Letting go…

I realize that our time in Spain has been rewarding yet challenging. We all set sail on this journey to spend the next year abroad with the hopes of embracing uncertainty at its best. We wanted to open our eyes to a new culture, a new language and a new way of life; while also teaching our students the language we know and love most. As I look forward, I see a bright future but I also see a great past for which I am grateful.

Different Stories

We all have different stories as to why we choose the paths we take in life. For those of us right here, right now in Spain, something(s) made us decide to take this journey. For me, my journey to go to Spain took some time to think over; but ultimately, my grandmother impacted my decision. She is very important to me because growing up it was her voice and her tales about the world that came to life in my bedroom before bedtime. My grandmother believed in me and she loved me during times when I didn’t know what love was. She taught me more about the world through her collections of memorabilia in her home than any textbook ever could.

It Is Not Easy to Say ‘Goodbye’

The more I travel for longer periods of time, the more I realize it is not easy to say ‘goodbye’ to loved ones back home. On the flip side, it’s also not easy to say ‘goodbye’ to the new friends that we make in our new destinations. Life is complicated and many times I question whether or not I am doing the right thing when it comes to a particular event or action in my life. I am sure we all do this from time to time. Those little questions come up, and often times we question our decisions. Just this past week, I had one of those moments.

I Will Never Forget

Here’s what happened: my grandma, who I affectionately call Tata, is ill. I had a pain in my heart that made me decide to call her. I picked up my phone and called. For those who are not aware, my grandmother was diagnosed this past year with dementia. The last time I saw her was not the best visit we had together and for anyone who has dealt or is dealing with a loved one who has this terrible disease you probably can understand some of the uncertainty I felt before I left her. ‘Over and over again, I contemplated in my mind, should I go to Spain or should I not go to Spain. What happens if Tata passes away and I am in Spain? These feelings I was feeling were and are still legitimate feelings but they are also feelings that she would not want me to have.’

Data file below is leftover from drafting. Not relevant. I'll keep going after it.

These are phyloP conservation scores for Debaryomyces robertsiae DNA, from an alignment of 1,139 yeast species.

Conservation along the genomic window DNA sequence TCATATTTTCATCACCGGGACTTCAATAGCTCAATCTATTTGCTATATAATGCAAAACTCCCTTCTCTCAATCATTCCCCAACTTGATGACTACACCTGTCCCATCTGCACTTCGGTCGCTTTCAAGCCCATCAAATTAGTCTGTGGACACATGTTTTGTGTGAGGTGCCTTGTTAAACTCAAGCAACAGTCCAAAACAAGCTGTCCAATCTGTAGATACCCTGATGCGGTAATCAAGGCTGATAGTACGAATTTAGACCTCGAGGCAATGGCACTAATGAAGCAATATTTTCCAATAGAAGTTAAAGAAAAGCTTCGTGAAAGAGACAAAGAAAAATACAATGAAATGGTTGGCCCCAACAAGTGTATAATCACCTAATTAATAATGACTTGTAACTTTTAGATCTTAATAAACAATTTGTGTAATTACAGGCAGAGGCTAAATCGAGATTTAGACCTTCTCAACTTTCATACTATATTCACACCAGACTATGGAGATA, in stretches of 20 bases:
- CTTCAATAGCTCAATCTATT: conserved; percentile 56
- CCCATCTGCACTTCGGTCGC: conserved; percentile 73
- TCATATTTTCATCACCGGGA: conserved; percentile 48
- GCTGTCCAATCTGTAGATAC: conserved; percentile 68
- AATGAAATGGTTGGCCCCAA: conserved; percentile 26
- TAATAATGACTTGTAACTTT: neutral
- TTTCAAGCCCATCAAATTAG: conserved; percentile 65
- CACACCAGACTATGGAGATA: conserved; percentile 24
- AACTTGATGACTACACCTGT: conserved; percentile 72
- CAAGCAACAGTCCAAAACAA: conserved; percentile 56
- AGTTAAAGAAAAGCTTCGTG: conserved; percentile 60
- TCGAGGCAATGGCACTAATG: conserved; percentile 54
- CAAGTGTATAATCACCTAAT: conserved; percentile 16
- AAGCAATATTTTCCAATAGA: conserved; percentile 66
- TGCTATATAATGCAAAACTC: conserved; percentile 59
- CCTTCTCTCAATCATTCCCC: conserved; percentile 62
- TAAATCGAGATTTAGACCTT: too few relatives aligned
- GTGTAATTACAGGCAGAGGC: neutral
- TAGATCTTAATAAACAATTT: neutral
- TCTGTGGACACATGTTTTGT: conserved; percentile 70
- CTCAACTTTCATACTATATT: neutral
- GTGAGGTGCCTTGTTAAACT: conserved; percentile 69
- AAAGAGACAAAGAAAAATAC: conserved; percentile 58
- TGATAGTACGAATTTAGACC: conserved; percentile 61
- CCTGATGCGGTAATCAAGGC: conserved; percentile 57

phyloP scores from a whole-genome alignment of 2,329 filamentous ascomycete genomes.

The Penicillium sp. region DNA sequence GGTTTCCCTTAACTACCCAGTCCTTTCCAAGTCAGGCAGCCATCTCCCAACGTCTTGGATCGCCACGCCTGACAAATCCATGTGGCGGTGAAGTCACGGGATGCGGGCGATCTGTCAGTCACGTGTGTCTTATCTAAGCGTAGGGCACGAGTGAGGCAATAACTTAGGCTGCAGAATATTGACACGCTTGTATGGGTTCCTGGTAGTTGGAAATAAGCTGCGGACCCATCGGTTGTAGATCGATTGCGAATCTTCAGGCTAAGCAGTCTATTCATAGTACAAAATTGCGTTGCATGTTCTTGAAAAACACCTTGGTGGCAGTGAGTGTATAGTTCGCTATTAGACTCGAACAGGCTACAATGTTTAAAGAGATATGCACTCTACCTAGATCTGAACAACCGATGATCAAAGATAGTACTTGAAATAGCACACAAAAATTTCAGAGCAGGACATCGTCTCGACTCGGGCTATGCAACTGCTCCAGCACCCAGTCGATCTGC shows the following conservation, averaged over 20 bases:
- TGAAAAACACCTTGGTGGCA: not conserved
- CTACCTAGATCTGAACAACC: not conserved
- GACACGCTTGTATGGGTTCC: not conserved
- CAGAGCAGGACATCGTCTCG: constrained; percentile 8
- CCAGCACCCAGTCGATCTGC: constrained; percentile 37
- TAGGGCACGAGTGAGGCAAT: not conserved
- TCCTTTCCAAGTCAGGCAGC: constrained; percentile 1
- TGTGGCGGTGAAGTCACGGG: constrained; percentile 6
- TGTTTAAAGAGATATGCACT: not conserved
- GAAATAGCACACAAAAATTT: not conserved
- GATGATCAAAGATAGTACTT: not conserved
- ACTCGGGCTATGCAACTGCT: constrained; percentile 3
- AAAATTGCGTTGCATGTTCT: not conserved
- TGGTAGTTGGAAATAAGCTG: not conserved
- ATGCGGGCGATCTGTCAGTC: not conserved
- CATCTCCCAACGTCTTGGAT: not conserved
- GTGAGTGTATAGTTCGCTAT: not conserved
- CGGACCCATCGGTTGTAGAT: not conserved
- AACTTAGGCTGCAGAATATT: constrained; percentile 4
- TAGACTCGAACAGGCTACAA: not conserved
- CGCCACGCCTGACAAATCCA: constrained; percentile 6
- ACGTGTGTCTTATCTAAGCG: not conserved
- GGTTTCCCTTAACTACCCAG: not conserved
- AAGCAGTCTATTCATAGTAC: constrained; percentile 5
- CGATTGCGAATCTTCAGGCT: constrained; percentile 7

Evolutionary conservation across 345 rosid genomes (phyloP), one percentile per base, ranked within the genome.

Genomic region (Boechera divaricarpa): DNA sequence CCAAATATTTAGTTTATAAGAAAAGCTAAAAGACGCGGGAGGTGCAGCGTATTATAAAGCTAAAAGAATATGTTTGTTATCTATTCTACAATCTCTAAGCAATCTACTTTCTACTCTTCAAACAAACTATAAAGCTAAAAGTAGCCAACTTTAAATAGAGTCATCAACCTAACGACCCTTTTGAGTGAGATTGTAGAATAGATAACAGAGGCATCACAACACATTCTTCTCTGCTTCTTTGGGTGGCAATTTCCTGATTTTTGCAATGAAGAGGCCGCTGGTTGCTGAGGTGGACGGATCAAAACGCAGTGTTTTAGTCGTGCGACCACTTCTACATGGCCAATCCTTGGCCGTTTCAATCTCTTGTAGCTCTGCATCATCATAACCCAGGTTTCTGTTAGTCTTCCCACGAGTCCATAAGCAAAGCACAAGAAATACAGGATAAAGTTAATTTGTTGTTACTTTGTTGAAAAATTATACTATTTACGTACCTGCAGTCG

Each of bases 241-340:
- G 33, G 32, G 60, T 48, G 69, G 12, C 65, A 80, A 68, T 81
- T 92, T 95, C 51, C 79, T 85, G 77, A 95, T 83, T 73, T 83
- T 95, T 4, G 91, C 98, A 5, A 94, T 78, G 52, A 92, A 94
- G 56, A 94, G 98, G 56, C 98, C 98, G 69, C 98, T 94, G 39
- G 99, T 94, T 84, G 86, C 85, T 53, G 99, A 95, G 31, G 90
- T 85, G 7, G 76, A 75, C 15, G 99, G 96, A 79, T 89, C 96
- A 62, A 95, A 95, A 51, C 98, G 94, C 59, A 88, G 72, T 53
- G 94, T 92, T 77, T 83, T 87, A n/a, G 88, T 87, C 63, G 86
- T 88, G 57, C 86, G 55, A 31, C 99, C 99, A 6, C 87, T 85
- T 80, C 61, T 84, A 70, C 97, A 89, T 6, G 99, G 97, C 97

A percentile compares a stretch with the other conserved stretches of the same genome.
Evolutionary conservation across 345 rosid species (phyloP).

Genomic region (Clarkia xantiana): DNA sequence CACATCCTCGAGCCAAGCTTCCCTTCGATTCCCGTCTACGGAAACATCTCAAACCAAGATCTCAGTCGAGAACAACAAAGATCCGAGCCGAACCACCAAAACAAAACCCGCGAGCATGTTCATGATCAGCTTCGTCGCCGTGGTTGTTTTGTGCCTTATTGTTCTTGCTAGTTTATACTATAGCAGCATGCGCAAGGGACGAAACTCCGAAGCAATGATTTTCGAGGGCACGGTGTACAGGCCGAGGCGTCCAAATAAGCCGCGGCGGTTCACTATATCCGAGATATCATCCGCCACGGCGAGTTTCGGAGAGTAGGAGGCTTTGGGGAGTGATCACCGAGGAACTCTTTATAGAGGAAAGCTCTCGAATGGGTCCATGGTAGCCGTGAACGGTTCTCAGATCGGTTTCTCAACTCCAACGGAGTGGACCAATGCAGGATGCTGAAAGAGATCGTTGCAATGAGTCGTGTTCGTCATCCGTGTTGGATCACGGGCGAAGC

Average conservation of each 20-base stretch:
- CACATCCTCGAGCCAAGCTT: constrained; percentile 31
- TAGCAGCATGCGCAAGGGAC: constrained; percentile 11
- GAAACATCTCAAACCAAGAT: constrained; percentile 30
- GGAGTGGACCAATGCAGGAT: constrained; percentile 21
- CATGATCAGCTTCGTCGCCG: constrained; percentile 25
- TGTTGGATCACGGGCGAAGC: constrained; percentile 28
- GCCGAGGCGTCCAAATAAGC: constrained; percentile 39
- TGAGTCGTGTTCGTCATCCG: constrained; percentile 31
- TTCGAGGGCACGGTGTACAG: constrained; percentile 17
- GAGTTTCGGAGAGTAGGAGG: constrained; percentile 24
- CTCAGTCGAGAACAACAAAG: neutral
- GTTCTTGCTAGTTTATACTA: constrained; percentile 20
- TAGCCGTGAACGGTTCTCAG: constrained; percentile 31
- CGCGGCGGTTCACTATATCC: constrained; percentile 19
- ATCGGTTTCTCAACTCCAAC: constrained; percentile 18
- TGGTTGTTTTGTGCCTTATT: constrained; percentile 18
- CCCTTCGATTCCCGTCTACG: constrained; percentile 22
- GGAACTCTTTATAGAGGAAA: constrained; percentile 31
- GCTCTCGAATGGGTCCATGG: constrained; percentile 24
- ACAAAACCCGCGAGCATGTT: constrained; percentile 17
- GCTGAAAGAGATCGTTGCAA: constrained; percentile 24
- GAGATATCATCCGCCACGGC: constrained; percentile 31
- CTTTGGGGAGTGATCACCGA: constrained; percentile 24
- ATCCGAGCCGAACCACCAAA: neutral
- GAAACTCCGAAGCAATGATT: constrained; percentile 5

“Leesa, I want you to be happy.”

One of the last conversations I had with her before she became unrecognizable was one where I could see her smiling and telling me, “Leesa, I want you to be happy.” I think about those 6 words constantly as I persevere through this journey. I think about the last time I saw her and how much she had changed into someone I didn’t know anymore. I realized that she is not even aware that I am traveling or living abroad. And, if I told her she would forget by tomorrow. At the end of the day, I remember what she told me two years ago and it was this: she told me she wanted me to be happy. Also, despite not knowing any of my future plans, she shared some of her happiest memories with me. They all involved destinations of travel.

Tata and me before my trip to Spain (2016
Tata and me before my trip to Spain (2016)

Dealing with Uncertainty, My Connection to Her Will Be Through My Writing

When I think of her each day, I realize that my connection to her will be through my writing. My grandmother is a sincere and thoughtful woman who raised me to be considerate and thoughtful too. I know my journey is a very personal one and dealing with uncertainty abroad will make me grow; I know Tata’s words are the fuel that keeps away the fear in order to embrace the change each day I am here. Therefore, in the weeks ahead, I want to showcase the journey of others and what this experience means to them. We all have a story, and for those who want to share theirs please contact me directly so we can learn about your journey and the experiences about to come.